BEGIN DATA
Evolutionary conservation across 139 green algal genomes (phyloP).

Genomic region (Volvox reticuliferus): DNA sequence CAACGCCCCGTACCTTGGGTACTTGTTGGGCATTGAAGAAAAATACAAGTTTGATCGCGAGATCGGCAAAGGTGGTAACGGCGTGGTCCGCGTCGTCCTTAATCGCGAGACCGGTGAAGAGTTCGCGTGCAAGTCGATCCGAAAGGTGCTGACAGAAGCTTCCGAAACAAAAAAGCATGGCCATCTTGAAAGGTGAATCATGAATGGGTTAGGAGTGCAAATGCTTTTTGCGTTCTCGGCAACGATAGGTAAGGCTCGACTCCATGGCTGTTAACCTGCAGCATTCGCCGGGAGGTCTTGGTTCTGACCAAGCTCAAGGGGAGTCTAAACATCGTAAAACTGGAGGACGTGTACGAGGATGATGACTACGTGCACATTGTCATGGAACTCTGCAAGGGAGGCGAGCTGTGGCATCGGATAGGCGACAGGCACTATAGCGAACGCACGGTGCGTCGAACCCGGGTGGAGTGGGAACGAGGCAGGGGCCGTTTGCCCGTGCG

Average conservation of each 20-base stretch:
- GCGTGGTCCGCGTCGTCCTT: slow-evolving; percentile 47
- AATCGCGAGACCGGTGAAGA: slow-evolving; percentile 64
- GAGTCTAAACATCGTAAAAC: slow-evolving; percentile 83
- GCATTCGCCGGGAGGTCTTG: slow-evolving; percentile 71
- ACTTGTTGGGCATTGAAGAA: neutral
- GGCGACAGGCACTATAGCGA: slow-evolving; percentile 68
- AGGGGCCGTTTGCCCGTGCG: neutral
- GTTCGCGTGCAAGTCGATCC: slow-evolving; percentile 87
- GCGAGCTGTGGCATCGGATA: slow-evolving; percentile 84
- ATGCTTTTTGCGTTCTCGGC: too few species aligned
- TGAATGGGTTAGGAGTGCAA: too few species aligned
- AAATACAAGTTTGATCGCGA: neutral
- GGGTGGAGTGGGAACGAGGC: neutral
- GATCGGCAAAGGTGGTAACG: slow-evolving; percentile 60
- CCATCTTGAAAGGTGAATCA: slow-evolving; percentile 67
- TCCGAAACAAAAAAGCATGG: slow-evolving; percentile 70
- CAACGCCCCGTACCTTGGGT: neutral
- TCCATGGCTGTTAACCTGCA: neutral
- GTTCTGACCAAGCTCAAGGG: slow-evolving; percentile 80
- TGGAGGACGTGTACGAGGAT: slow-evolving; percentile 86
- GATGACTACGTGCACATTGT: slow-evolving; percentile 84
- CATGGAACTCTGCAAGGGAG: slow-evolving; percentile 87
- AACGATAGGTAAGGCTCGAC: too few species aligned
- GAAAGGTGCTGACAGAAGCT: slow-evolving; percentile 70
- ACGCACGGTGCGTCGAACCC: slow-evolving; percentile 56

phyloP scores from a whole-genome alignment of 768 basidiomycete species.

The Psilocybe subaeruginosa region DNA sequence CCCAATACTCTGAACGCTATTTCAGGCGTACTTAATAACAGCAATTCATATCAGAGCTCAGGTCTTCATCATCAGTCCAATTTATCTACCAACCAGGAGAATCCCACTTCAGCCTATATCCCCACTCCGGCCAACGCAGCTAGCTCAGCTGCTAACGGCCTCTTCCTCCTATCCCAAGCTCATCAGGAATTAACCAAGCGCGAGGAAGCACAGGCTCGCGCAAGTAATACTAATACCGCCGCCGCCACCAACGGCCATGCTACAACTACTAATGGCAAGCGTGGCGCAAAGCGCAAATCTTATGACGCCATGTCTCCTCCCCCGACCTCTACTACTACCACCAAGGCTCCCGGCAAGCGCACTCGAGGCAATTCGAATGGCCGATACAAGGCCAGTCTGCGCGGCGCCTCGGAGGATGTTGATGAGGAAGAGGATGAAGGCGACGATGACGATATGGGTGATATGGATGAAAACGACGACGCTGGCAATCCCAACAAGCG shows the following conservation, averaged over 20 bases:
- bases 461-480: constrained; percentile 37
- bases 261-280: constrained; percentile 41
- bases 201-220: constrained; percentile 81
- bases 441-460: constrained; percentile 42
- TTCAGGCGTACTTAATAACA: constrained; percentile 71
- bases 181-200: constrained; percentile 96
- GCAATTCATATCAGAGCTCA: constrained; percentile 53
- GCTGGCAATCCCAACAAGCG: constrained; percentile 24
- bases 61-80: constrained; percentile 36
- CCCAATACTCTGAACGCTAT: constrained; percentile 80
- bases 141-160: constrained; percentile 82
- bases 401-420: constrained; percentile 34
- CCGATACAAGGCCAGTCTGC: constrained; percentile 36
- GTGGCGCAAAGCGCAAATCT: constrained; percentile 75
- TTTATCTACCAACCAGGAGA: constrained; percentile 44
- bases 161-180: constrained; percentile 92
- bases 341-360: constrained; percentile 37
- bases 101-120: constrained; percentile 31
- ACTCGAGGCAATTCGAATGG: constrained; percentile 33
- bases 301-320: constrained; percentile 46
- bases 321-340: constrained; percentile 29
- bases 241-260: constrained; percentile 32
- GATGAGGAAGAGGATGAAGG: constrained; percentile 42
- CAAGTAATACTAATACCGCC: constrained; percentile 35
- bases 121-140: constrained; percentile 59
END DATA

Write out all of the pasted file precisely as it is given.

Evolutionary conservation across 139 green algal genomes (phyloP).

Genomic region (Volvox reticuliferus): DNA sequence CAACGCCCCGTACCTTGGGTACTTGTTGGGCATTGAAGAAAAATACAAGTTTGATCGCGAGATCGGCAAAGGTGGTAACGGCGTGGTCCGCGTCGTCCTTAATCGCGAGACCGGTGAAGAGTTCGCGTGCAAGTCGATCCGAAAGGTGCTGACAGAAGCTTCCGAAACAAAAAAGCATGGCCATCTTGAAAGGTGAATCATGAATGGGTTAGGAGTGCAAATGCTTTTTGCGTTCTCGGCAACGATAGGTAAGGCTCGACTCCATGGCTGTTAACCTGCAGCATTCGCCGGGAGGTCTTGGTTCTGACCAAGCTCAAGGGGAGTCTAAACATCGTAAAACTGGAGGACGTGTACGAGGATGATGACTACGTGCACATTGTCATGGAACTCTGCAAGGGAGGCGAGCTGTGGCATCGGATAGGCGACAGGCACTATAGCGAACGCACGGTGCGTCGAACCCGGGTGGAGTGGGAACGAGGCAGGGGCCGTTTGCCCGTGCG

Average conservation of each 20-base stretch:
- GCGTGGTCCGCGTCGTCCTT: slow-evolving; percentile 47
- AATCGCGAGACCGGTGAAGA: slow-evolving; percentile 64
- GAGTCTAAACATCGTAAAAC: slow-evolving; percentile 83
- GCATTCGCCGGGAGGTCTTG: slow-evolving; percentile 71
- ACTTGTTGGGCATTGAAGAA: neutral
- GGCGACAGGCACTATAGCGA: slow-evolving; percentile 68
- AGGGGCCGTTTGCCCGTGCG: neutral
- GTTCGCGTGCAAGTCGATCC: slow-evolving; percentile 87
- GCGAGCTGTGGCATCGGATA: slow-evolving; percentile 84
- ATGCTTTTTGCGTTCTCGGC: too few species aligned
- TGAATGGGTTAGGAGTGCAA: too few species aligned
- AAATACAAGTTTGATCGCGA: neutral
- GGGTGGAGTGGGAACGAGGC: neutral
- GATCGGCAAAGGTGGTAACG: slow-evolving; percentile 60
- CCATCTTGAAAGGTGAATCA: slow-evolving; percentile 67
- TCCGAAACAAAAAAGCATGG: slow-evolving; percentile 70
- CAACGCCCCGTACCTTGGGT: neutral
- TCCATGGCTGTTAACCTGCA: neutral
- GTTCTGACCAAGCTCAAGGG: slow-evolving; percentile 80
- TGGAGGACGTGTACGAGGAT: slow-evolving; percentile 86
- GATGACTACGTGCACATTGT: slow-evolving; percentile 84
- CATGGAACTCTGCAAGGGAG: slow-evolving; percentile 87
- AACGATAGGTAAGGCTCGAC: too few species aligned
- GAAAGGTGCTGACAGAAGCT: slow-evolving; percentile 70
- ACGCACGGTGCGTCGAACCC: slow-evolving; percentile 56

phyloP scores from a whole-genome alignment of 768 basidiomycete species.

The Psilocybe subaeruginosa region DNA sequence CCCAATACTCTGAACGCTATTTCAGGCGTACTTAATAACAGCAATTCATATCAGAGCTCAGGTCTTCATCATCAGTCCAATTTATCTACCAACCAGGAGAATCCCACTTCAGCCTATATCCCCACTCCGGCCAACGCAGCTAGCTCAGCTGCTAACGGCCTCTTCCTCCTATCCCAAGCTCATCAGGAATTAACCAAGCGCGAGGAAGCACAGGCTCGCGCAAGTAATACTAATACCGCCGCCGCCACCAACGGCCATGCTACAACTACTAATGGCAAGCGTGGCGCAAAGCGCAAATCTTATGACGCCATGTCTCCTCCCCCGACCTCTACTACTACCACCAAGGCTCCCGGCAAGCGCACTCGAGGCAATTCGAATGGCCGATACAAGGCCAGTCTGCGCGGCGCCTCGGAGGATGTTGATGAGGAAGAGGATGAAGGCGACGATGACGATATGGGTGATATGGATGAAAACGACGACGCTGGCAATCCCAACAAGCG shows the following conservation, averaged over 20 bases:
- bases 461-480: constrained; percentile 37
- bases 261-280: constrained; percentile 41
- bases 201-220: constrained; percentile 81
- bases 441-460: constrained; percentile 42
- TTCAGGCGTACTTAATAACA: constrained; percentile 71
- bases 181-200: constrained; percentile 96
- GCAATTCATATCAGAGCTCA: constrained; percentile 53
- GCTGGCAATCCCAACAAGCG: constrained; percentile 24
- bases 61-80: constrained; percentile 36
- CCCAATACTCTGAACGCTAT: constrained; percentile 80
- bases 141-160: constrained; percentile 82
- bases 401-420: constrained; percentile 34
- CCGATACAAGGCCAGTCTGC: constrained; percentile 36
- GTGGCGCAAAGCGCAAATCT: constrained; percentile 75
- TTTATCTACCAACCAGGAGA: constrained; percentile 44
- bases 161-180: constrained; percentile 92
- bases 341-360: constrained; percentile 37
- bases 101-120: constrained; percentile 31
- ACTCGAGGCAATTCGAATGG: constrained; percentile 33
- bases 301-320: constrained; percentile 46
- bases 321-340: constrained; percentile 29
- bases 241-260: constrained; percentile 32
- GATGAGGAAGAGGATGAAGG: constrained; percentile 42
- CAAGTAATACTAATACCGCC: constrained; percentile 35
- bases 121-140: constrained; percentile 59